• Transitional and Organic Grower Assistance Program (TOGA): For 2022, RMA offered this new program reduce a producer’s overall crop insurance premium bill allowing them to continue using organic agricultural systems. Premium benefits for TOGA included: 10 percentage points of premium subsidy for all crops in transition, $5 per acre premium benefit for certified organic grain and feed crops, and 10 percentage points of premium subsidy for all Whole-Farm Revenue Protection (WFRP) policies covering any number of crops in transition to organic or crops with the certified organic practice.
  • Tropical Storm Coverage: For crop year 2023 and succeeding years, RMA added a new option to Hurricane Insurance Protection – Wind Index (HIP-WI) for named tropical storm weather events. The Tropical Storm Option covers damage caused by strong weather systems not categorized as hurricanes. Both a wind and precipitation trigger must occur for an indemnity to be paid. This new option helped many producers recover after Hurricane Idalia this year. About 60% of eligible policies elected this option.

Improved Insurance Options:

  • Whole-Farm Revenue Protection Program (WFRP): Several improvements will begin in the 2024 policy year including: allowing all eligible producers to qualify for 80% and 85% coverage levels; allowing producers to purchase catastrophic coverage level policies for individual crops with WFRP; expanding yield history to a 10-year maximum (from four years) for all crops not covered by another federal crop insurance policy; making the policy more affordable for single commodity producers; and allowing producers to customize their coverage by choosing whether WFRP will consider other federal crop insurance policies as primary insurance when calculating premium and revenue to count during claim time.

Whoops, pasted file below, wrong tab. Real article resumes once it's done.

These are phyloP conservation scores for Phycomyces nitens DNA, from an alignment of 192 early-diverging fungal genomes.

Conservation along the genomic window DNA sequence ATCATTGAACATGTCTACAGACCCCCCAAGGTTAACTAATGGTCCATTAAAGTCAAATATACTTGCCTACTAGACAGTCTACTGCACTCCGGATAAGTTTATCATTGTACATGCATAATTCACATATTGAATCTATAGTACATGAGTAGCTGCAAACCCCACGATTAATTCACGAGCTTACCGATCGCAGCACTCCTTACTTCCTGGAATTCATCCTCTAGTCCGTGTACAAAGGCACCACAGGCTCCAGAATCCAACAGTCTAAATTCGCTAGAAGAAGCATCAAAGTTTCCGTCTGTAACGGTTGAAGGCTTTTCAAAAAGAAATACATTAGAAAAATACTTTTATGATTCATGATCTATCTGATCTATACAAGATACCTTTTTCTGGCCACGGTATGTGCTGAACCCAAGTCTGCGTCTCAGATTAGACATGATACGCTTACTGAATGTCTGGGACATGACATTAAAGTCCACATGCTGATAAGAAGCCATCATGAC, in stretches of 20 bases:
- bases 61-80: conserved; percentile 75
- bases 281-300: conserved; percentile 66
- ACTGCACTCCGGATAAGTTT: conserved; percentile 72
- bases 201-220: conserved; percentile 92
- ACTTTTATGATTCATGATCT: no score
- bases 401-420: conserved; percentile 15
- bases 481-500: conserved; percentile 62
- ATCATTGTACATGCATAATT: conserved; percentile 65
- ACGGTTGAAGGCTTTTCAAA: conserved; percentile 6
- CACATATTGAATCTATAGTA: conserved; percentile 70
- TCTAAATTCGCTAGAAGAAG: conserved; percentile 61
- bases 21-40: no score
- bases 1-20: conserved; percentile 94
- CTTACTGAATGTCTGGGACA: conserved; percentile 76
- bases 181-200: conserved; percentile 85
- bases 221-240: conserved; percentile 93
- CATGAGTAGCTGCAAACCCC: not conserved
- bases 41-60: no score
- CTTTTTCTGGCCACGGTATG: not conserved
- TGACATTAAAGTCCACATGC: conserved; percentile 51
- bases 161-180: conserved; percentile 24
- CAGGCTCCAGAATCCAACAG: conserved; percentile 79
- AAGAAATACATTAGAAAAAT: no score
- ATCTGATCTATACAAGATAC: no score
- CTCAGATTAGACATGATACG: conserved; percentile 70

• Micro Farm: Several updates were made to Micro Farm including: moving the sales closing date to a less busy time of year to help agents dedicate time to marketing the program, allowing producers to purchase other federal crop insurance with Micro Farm, allowing vertically integrated entities to be eligible and making the Expanding Operations feature available.
  • Quality Loss Option (QLO): RMA is making the QLO available to several initial specialty crops, including avocados (California only), blueberries, cranberries, grapes, peaches, stone fruit, and table grapes. RMA plans to make the option available to additional specialty crops in the upcoming months after further review.

Read the full announcement from USDA here.

More Funding for Organic Dairy Farmers

On September 20, USDA announced a second round of payments for the Organic Dairy Marketing Assistance Program (ODMAP), which provides certified organic dairy producers with funding to help cover projected marketing costs in 2023.

The program originally covered 75% of estimated marketing costs at a rate of $0.825 per hundredweight, capped at the first 5 million pounds of estimated production. This second round of payments will cover the remaining 25% of estimated 2023 marketing costs, bringing payments up to $1.10 per hundredweight for eligible applicants.

The second ODMAP payment is automatic, producers who successfully applied for the first round of funding do not need to take further action.

This round of payments will bring total funds distributed through the program up to $20 million. The ODMAP program was allocated $104 million.

Since there is a significant lack of available data on the production and utilization of organic milk and in the absence of reliable independent data, USDA had to use the data from the conventional marketing of milk to calculate the producers’ cost of marketing milk for the ODMAP. Organic producers say that the cost of producing organic milk is significantly higher than that of conventional milk, and OFA will continue to advocate for more funding to reflect the difference. 

Take action: Please visit usa.gov to find contact information for your members of Congress and urge them to call on the USDA to provide another round of disbursements to reflect the higher cost of marketing for organic milk, and to support improved data collection and other support for organic dairy producers in the 2023 Farm Bill.